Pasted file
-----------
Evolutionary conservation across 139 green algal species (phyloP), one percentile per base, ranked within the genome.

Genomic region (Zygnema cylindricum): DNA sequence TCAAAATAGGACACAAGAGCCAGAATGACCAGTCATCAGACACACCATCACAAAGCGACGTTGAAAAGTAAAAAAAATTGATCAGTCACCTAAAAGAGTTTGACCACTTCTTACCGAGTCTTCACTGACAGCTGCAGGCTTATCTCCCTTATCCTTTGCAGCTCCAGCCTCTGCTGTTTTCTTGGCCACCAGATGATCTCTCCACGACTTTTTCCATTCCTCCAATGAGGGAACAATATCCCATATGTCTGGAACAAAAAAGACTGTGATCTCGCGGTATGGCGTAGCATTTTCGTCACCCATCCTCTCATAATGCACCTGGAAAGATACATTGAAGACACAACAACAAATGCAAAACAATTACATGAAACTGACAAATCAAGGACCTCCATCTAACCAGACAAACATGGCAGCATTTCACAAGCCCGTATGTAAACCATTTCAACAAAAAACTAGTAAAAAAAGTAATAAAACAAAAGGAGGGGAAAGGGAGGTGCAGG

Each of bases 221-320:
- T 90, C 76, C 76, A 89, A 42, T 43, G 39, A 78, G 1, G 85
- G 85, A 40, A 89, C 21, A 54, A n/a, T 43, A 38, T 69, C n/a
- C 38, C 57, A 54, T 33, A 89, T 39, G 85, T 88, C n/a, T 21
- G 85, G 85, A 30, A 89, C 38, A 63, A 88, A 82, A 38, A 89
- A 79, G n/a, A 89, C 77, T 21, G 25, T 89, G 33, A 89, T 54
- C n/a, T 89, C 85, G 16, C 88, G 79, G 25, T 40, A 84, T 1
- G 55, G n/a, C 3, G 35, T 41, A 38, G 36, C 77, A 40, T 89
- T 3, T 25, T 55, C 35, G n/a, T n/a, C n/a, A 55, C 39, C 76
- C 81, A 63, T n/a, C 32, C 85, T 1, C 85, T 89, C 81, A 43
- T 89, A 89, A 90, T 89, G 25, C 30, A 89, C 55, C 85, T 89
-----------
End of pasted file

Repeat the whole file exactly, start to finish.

Evolutionary conservation across 139 green algal species (phyloP), one percentile per base, ranked within the genome.

Genomic region (Zygnema cylindricum): DNA sequence TCAAAATAGGACACAAGAGCCAGAATGACCAGTCATCAGACACACCATCACAAAGCGACGTTGAAAAGTAAAAAAAATTGATCAGTCACCTAAAAGAGTTTGACCACTTCTTACCGAGTCTTCACTGACAGCTGCAGGCTTATCTCCCTTATCCTTTGCAGCTCCAGCCTCTGCTGTTTTCTTGGCCACCAGATGATCTCTCCACGACTTTTTCCATTCCTCCAATGAGGGAACAATATCCCATATGTCTGGAACAAAAAAGACTGTGATCTCGCGGTATGGCGTAGCATTTTCGTCACCCATCCTCTCATAATGCACCTGGAAAGATACATTGAAGACACAACAACAAATGCAAAACAATTACATGAAACTGACAAATCAAGGACCTCCATCTAACCAGACAAACATGGCAGCATTTCACAAGCCCGTATGTAAACCATTTCAACAAAAAACTAGTAAAAAAAGTAATAAAACAAAAGGAGGGGAAAGGGAGGTGCAGG

Each of bases 221-320:
- T 90, C 76, C 76, A 89, A 42, T 43, G 39, A 78, G 1, G 85
- G 85, A 40, A 89, C 21, A 54, A n/a, T 43, A 38, T 69, C n/a
- C 38, C 57, A 54, T 33, A 89, T 39, G 85, T 88, C n/a, T 21
- G 85, G 85, A 30, A 89, C 38, A 63, A 88, A 82, A 38, A 89
- A 79, G n/a, A 89, C 77, T 21, G 25, T 89, G 33, A 89, T 54
- C n/a, T 89, C 85, G 16, C 88, G 79, G 25, T 40, A 84, T 1
- G 55, G n/a, C 3, G 35, T 41, A 38, G 36, C 77, A 40, T 89
- T 3, T 25, T 55, C 35, G n/a, T n/a, C n/a, A 55, C 39, C 76
- C 81, A 63, T n/a, C 32, C 85, T 1, C 85, T 89, C 81, A 43
- T 89, A 89, A 90, T 89, G 25, C 30, A 89, C 55, C 85, T 89